▶️ SAR volunteers clean up abandoned homeless camps along Deschutes River



Deschutes County Search and Rescue volunteers cleaned up abandoned transient campsites along the Deschutes River over the weekend.

The steep canyon near the Riverhouse Convention Center served as a training opportunity for volunteers to practice rope rescues.

An escaped campfire last summer and high water this winter forced transients to abandon their campsites downstream of the North Canal Dam.

They left behind piles of garbage in a difficult to access area.

“Camping equipment, kitchen stuff, rotting food, hypodermic needles, clothes, shoes. Just tons and tons of trash rotted from sitting down here all winter,” said Neil Marchington, Deschutes County Sheriff’s Office.

SAR decided to help remove the trash via a rope system with litters that normally carry injured people.

They erected a complex rope and pulley system anchored to juniper trees that cantilevered out over the cliff.

A device called a “vortex” kept the rope clear of sharp rocks.

“That will involve setting up systems to haul the garbage up and being a litter attendant,” said Kamilla Farkas, Search & Rescue Lead. “Right now, there’s no live load but there could be, so this is a good training.”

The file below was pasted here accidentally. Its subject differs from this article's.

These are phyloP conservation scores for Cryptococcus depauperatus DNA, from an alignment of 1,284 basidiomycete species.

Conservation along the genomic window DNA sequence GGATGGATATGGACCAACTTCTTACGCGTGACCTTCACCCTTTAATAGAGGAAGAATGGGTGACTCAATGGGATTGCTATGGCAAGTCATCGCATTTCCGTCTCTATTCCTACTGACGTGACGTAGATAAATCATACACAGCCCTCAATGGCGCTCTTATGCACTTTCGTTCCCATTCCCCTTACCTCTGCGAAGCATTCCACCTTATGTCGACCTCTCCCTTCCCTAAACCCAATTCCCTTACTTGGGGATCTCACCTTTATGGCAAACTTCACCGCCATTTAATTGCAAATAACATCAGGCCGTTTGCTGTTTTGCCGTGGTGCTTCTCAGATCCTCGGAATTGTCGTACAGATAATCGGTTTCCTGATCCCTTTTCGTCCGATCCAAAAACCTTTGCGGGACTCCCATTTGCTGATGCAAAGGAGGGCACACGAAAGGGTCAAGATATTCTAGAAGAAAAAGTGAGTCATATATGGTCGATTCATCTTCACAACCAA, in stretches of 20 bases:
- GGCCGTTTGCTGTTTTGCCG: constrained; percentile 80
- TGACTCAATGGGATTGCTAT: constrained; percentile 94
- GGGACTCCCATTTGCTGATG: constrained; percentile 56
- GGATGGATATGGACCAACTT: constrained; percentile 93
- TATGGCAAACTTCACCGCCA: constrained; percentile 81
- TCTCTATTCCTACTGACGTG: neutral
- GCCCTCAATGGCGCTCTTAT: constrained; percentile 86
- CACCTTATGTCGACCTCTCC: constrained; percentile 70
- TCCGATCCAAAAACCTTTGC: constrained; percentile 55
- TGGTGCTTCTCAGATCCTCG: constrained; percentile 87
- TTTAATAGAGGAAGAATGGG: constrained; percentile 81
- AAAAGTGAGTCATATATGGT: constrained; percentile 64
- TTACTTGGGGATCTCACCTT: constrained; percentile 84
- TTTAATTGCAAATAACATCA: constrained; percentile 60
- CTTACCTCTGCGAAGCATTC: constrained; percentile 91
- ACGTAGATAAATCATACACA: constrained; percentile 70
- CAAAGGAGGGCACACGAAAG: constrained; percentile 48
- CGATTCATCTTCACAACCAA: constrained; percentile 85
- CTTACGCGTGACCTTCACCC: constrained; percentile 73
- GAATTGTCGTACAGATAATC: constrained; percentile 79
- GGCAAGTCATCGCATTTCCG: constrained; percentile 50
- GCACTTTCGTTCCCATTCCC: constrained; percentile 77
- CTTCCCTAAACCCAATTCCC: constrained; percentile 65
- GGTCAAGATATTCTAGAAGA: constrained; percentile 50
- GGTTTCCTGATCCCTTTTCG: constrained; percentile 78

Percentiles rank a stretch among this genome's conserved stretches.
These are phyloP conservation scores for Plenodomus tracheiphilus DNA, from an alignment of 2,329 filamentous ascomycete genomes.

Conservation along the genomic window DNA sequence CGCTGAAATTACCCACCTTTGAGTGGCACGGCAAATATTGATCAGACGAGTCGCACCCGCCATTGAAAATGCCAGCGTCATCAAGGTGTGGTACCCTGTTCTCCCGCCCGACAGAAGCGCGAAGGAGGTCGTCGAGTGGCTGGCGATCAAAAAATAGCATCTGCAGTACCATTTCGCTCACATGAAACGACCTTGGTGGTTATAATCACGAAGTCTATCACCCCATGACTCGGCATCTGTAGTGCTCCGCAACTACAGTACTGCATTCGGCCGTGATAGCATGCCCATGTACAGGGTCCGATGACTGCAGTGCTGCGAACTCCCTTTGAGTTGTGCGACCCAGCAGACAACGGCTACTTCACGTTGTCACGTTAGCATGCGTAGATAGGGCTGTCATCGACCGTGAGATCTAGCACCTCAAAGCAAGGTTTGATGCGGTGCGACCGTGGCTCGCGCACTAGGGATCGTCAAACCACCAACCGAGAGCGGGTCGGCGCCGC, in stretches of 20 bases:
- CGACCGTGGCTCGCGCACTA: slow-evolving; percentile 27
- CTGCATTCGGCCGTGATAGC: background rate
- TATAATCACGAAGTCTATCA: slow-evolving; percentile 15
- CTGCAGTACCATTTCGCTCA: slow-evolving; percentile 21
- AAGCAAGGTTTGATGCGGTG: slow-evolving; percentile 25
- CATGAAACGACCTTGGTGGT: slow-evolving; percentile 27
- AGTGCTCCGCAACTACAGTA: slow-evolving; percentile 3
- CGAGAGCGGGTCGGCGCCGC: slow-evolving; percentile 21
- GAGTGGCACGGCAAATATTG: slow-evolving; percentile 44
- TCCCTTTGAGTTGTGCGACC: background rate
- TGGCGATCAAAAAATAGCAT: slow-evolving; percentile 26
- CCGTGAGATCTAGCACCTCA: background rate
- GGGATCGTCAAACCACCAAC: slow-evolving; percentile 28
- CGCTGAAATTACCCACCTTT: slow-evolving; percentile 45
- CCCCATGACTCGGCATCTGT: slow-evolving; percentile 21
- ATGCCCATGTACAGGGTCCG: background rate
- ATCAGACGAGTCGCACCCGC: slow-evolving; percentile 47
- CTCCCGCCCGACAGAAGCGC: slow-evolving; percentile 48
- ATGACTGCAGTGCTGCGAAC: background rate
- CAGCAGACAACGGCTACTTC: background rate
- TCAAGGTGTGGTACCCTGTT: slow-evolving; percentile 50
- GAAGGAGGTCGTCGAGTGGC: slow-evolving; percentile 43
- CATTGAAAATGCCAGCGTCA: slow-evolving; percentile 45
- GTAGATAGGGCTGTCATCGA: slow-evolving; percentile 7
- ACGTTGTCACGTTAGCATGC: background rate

Volunteers who pulled more than 2,000 pounds of garbage out of the canyon over two days say the cleanup couldn’t happen soon enough.

“There was literally trash floating down the river where people are swimming and kayaking. Bags with hypodermic needles floating across the Deschutes River here in Bend,” Marchington said. “That’s something we don’t want to have endangering our kids and our families.”

The cleanup served as one of three monthly trainings that Deschutes County Search & Rescue volunteers undergo year-round.

Such trainings sharpen their skills for when somebody needs to be rescued from difficult to reach areas.


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